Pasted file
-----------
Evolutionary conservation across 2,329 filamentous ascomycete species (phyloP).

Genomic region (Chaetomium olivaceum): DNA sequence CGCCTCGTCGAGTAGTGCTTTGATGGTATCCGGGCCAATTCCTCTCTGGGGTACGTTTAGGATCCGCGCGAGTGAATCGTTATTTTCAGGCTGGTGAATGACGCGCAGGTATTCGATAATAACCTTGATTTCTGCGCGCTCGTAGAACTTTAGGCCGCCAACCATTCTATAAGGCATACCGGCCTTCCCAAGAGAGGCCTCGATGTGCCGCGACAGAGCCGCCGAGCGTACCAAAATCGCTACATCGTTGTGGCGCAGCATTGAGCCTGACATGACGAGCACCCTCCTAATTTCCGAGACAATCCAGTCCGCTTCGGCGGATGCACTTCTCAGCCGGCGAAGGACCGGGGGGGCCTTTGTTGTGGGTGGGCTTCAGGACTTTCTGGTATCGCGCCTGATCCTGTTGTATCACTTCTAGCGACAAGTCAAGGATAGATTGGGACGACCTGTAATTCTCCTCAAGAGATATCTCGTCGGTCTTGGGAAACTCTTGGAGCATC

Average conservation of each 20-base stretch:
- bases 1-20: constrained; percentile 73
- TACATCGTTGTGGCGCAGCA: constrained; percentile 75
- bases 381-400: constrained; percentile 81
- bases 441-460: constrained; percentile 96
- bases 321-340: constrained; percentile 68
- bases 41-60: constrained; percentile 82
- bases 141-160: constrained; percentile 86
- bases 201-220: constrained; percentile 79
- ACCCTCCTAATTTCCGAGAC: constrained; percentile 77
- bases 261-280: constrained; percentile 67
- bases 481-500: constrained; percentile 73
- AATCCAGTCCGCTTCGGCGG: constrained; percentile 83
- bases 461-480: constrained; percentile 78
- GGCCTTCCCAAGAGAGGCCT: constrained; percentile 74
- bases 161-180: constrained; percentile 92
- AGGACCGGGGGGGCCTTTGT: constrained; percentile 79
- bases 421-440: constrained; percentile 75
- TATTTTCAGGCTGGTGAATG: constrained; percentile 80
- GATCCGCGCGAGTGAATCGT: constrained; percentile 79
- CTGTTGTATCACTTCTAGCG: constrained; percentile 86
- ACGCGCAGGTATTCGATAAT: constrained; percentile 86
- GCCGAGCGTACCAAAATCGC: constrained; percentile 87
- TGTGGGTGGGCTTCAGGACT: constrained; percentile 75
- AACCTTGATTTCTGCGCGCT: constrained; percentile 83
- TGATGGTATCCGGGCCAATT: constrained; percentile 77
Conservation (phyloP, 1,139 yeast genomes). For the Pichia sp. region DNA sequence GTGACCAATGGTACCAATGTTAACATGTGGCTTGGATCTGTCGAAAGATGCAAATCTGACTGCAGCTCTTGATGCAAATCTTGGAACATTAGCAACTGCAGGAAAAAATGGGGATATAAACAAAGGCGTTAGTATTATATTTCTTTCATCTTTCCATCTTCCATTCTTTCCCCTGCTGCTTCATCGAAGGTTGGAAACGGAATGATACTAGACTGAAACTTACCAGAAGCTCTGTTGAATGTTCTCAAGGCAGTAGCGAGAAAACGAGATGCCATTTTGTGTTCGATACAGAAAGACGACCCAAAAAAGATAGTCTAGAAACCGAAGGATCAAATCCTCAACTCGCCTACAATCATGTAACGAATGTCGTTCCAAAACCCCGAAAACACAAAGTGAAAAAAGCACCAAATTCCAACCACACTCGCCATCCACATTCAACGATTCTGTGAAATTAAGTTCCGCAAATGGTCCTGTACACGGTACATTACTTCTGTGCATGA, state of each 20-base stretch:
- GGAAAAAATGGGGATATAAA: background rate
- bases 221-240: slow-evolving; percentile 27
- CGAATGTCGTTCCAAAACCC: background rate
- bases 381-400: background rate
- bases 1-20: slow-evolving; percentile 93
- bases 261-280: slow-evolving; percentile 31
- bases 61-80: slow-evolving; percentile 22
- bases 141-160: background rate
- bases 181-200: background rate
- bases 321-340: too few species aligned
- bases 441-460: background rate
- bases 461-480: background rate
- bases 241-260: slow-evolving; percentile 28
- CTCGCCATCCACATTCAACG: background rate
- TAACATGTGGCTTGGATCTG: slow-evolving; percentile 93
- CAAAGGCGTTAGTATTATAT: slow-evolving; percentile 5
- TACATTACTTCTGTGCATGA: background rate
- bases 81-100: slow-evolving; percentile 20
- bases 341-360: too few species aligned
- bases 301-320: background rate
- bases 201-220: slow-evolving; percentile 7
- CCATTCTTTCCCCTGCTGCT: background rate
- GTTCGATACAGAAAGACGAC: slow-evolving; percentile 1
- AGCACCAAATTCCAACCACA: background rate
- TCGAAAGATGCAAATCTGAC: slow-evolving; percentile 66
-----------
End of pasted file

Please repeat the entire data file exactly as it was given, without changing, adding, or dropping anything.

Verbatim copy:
Evolutionary conservation across 2,329 filamentous ascomycete species (phyloP).

Genomic region (Chaetomium olivaceum): DNA sequence CGCCTCGTCGAGTAGTGCTTTGATGGTATCCGGGCCAATTCCTCTCTGGGGTACGTTTAGGATCCGCGCGAGTGAATCGTTATTTTCAGGCTGGTGAATGACGCGCAGGTATTCGATAATAACCTTGATTTCTGCGCGCTCGTAGAACTTTAGGCCGCCAACCATTCTATAAGGCATACCGGCCTTCCCAAGAGAGGCCTCGATGTGCCGCGACAGAGCCGCCGAGCGTACCAAAATCGCTACATCGTTGTGGCGCAGCATTGAGCCTGACATGACGAGCACCCTCCTAATTTCCGAGACAATCCAGTCCGCTTCGGCGGATGCACTTCTCAGCCGGCGAAGGACCGGGGGGGCCTTTGTTGTGGGTGGGCTTCAGGACTTTCTGGTATCGCGCCTGATCCTGTTGTATCACTTCTAGCGACAAGTCAAGGATAGATTGGGACGACCTGTAATTCTCCTCAAGAGATATCTCGTCGGTCTTGGGAAACTCTTGGAGCATC

Average conservation of each 20-base stretch:
- bases 1-20: constrained; percentile 73
- TACATCGTTGTGGCGCAGCA: constrained; percentile 75
- bases 381-400: constrained; percentile 81
- bases 441-460: constrained; percentile 96
- bases 321-340: constrained; percentile 68
- bases 41-60: constrained; percentile 82
- bases 141-160: constrained; percentile 86
- bases 201-220: constrained; percentile 79
- ACCCTCCTAATTTCCGAGAC: constrained; percentile 77
- bases 261-280: constrained; percentile 67
- bases 481-500: constrained; percentile 73
- AATCCAGTCCGCTTCGGCGG: constrained; percentile 83
- bases 461-480: constrained; percentile 78
- GGCCTTCCCAAGAGAGGCCT: constrained; percentile 74
- bases 161-180: constrained; percentile 92
- AGGACCGGGGGGGCCTTTGT: constrained; percentile 79
- bases 421-440: constrained; percentile 75
- TATTTTCAGGCTGGTGAATG: constrained; percentile 80
- GATCCGCGCGAGTGAATCGT: constrained; percentile 79
- CTGTTGTATCACTTCTAGCG: constrained; percentile 86
- ACGCGCAGGTATTCGATAAT: constrained; percentile 86
- GCCGAGCGTACCAAAATCGC: constrained; percentile 87
- TGTGGGTGGGCTTCAGGACT: constrained; percentile 75
- AACCTTGATTTCTGCGCGCT: constrained; percentile 83
- TGATGGTATCCGGGCCAATT: constrained; percentile 77
Conservation (phyloP, 1,139 yeast genomes). For the Pichia sp. region DNA sequence GTGACCAATGGTACCAATGTTAACATGTGGCTTGGATCTGTCGAAAGATGCAAATCTGACTGCAGCTCTTGATGCAAATCTTGGAACATTAGCAACTGCAGGAAAAAATGGGGATATAAACAAAGGCGTTAGTATTATATTTCTTTCATCTTTCCATCTTCCATTCTTTCCCCTGCTGCTTCATCGAAGGTTGGAAACGGAATGATACTAGACTGAAACTTACCAGAAGCTCTGTTGAATGTTCTCAAGGCAGTAGCGAGAAAACGAGATGCCATTTTGTGTTCGATACAGAAAGACGACCCAAAAAAGATAGTCTAGAAACCGAAGGATCAAATCCTCAACTCGCCTACAATCATGTAACGAATGTCGTTCCAAAACCCCGAAAACACAAAGTGAAAAAAGCACCAAATTCCAACCACACTCGCCATCCACATTCAACGATTCTGTGAAATTAAGTTCCGCAAATGGTCCTGTACACGGTACATTACTTCTGTGCATGA, state of each 20-base stretch:
- GGAAAAAATGGGGATATAAA: background rate
- bases 221-240: slow-evolving; percentile 27
- CGAATGTCGTTCCAAAACCC: background rate
- bases 381-400: background rate
- bases 1-20: slow-evolving; percentile 93
- bases 261-280: slow-evolving; percentile 31
- bases 61-80: slow-evolving; percentile 22
- bases 141-160: background rate
- bases 181-200: background rate
- bases 321-340: too few species aligned
- bases 441-460: background rate
- bases 461-480: background rate
- bases 241-260: slow-evolving; percentile 28
- CTCGCCATCCACATTCAACG: background rate
- TAACATGTGGCTTGGATCTG: slow-evolving; percentile 93
- CAAAGGCGTTAGTATTATAT: slow-evolving; percentile 5
- TACATTACTTCTGTGCATGA: background rate
- bases 81-100: slow-evolving; percentile 20
- bases 341-360: too few species aligned
- bases 301-320: background rate
- bases 201-220: slow-evolving; percentile 7
- CCATTCTTTCCCCTGCTGCT: background rate
- GTTCGATACAGAAAGACGAC: slow-evolving; percentile 1
- AGCACCAAATTCCAACCACA: background rate
- TCGAAAGATGCAAATCTGAC: slow-evolving; percentile 66